Two centuries later, Barnabas is inadvertently freed from his tomb and emerges into the very changed world of 1972. He returns to Collinwood Manor to find that his once-grand estate has fallen into ruin. The dysfunctional remnants of the Collins family have fared little better, each harboring their own dark secrets. Matriarch Elizabeth Collins Stoddard (Michelle Pfeiffer) has called upon live-in psychiatrist, Dr. Julia Hoffman (Helena Bonham Carter), to help with her family troubles.
Also residing in the manor is Elizabeth’s ne’er-do-well brother, Roger Collins (Jonny Lee Miller); her rebellious teenage daughter Carolyn Stoddard (Chloe Moretz); and Roger’s precocious 10-year-old son, David Collins (Gulliver McGrath). The mystery extends beyond the family, to caretaker Willie Loomis, played by Jackie Earle Haley, and David’s new nanny, Victoria Winters, played by Bella Heathcote.
Tim Burton and Johnny Depp’s eighth collaboration, Dark Shadows, will be released on May 11, 2012. It seems an ideal project for one of cinema’s most idiosyncratic partnerships.
Depp will play another pallid protagonist in the form of Barnabas Collins, a vampire, opposite other Burton regular Helena Bonham Carter, as well as Chloe Moretz, Jackie Earle Haley, Eva Green and Michelle Pfeiffer, while Danny Elfman will return for scoring duties.
Thanks to George for the link.
Scans > Harper’s Bazaar (UK) – June 2011, thanks to Lorna
Eva Green, French actress famous for her roles as femme fatale on Bernardo Bertolucci’s “The Dreamers” and Bond Girl on Martin Campbell’s “Casino Royale,” plays a witch once again on the series “Camelot,” which airs on AXN Beyond starting April 4.
She’s not the least bit worried about being typecast as a witch. After all, she played Serafina Pekkala, the Witch Queen, in the movie “The Golden Compass.”
On “Camelot,” she portrays Morgan, nemesis of Arthur and Merlin.
In a conference call with Asian media outfits (including the Inquirer), Green (who was in New York at the time) explained that she doesn’t regard Morgan as pure “evil,” the way she was characterized in the past.
“She’s damaged,” Green said of Morgan. “She was exiled by her father to a nunnery for 15 years because she discovered that he murdered her mother. He wanted to silence her. Well, 15 years gave her plenty of time to be bitter.”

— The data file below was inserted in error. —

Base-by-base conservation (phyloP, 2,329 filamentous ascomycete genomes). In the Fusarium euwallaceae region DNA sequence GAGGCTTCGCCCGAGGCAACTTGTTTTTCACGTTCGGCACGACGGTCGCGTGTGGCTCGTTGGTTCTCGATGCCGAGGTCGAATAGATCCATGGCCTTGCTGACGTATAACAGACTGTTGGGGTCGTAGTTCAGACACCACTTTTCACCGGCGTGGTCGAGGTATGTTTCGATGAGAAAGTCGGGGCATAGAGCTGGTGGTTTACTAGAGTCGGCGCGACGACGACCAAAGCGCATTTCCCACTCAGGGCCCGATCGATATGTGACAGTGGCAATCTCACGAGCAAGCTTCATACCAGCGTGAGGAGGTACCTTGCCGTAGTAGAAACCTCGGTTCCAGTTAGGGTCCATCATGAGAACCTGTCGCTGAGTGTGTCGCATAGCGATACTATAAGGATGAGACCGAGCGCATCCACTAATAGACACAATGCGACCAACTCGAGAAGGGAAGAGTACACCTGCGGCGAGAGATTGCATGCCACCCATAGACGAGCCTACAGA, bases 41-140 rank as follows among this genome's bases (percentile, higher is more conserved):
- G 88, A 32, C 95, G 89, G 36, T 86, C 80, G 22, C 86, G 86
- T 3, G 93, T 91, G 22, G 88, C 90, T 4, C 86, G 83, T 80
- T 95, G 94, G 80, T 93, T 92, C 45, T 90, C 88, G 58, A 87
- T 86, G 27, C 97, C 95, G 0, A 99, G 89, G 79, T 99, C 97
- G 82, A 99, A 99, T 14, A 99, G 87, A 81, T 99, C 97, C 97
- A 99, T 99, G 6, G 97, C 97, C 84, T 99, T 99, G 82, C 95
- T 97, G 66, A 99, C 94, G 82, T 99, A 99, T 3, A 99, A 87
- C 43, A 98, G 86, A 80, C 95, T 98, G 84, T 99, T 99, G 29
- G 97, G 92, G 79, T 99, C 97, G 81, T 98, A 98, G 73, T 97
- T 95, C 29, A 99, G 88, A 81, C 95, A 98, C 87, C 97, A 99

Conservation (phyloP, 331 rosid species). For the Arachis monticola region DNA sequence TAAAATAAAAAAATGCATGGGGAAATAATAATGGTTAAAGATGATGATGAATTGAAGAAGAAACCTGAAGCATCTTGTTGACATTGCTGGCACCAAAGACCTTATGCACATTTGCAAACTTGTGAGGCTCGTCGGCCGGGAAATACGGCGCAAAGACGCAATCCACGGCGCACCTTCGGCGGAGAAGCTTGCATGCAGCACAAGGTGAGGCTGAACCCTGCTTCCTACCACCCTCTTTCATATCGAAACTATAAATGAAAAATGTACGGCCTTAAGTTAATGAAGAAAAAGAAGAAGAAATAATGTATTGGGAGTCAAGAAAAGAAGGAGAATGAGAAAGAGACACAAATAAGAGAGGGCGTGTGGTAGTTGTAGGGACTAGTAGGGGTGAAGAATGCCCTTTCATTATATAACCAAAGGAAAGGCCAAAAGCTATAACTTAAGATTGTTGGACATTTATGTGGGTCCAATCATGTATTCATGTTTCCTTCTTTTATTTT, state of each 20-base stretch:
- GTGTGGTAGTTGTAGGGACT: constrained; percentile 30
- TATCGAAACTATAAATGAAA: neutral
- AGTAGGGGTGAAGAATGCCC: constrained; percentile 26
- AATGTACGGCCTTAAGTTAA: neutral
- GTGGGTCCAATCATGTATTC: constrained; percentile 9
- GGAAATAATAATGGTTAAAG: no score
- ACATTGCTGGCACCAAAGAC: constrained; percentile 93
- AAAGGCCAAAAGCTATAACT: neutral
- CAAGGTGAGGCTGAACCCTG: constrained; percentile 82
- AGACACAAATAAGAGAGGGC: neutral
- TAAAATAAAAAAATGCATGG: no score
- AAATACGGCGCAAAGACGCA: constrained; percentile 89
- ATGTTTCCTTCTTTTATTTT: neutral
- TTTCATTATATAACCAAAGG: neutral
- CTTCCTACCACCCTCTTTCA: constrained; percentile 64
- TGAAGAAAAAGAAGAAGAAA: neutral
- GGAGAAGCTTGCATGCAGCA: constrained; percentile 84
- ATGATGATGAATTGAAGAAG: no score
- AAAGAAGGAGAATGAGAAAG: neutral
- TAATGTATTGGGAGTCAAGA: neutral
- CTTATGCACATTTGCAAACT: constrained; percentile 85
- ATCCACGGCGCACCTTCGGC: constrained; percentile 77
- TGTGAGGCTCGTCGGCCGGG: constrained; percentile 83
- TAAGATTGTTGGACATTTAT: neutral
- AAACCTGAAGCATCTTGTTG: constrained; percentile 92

She described Morgan as “complex.”
“At the start, she seemed tough and vengeful, but little by little, I also tried to show the human being … the little girl in her.”
If you think Cameron Diaz is the only actress playing a bad teacher these days, go check out new release Cracks. In it, you’ll find French actress Eva Green as Miss G, a glamorous swimming instructor at an elite 1930s all-girls boarding school who hypnotizes her students with exotic tales of far-off places. The thing is, Miss G has spent her entire life on campus, her stories merely semi-delusional constructions that win over her students’ devotion. But when a beautiful new student arrives, a girl who possesses the very qualities Miss G mimics, teacher becomes obsessed with student, and everything spirals rapidly towards a tragic finale.
Eva Green is no stranger to dark, ambiguous roles. In Casino Royale, she played a Bond girl with a secret, who left Daniel Craig weeping in the shower like a lost boy. And in her first role, in Bernardo Bertolucci The Dreamers, Green played a young Parisian who may or may not be sleeping with her formerly conjoined twin brother. The 30-year-old actress is drawn to these complex roles, and it was the chance to explore such a character in even greater depth that led her to a lead role in the Starz network’s upcoming King Arthur retelling, Camelot. Up next, she’ll star as a witch opposite Johnny Depp in Tim Burton’s horror comedy, Dark Shadows. Here she is on her twisted new character, the disturbing reaction to her onscreen nudity, and why she had to back out of Lars von Trier’s Antichrist.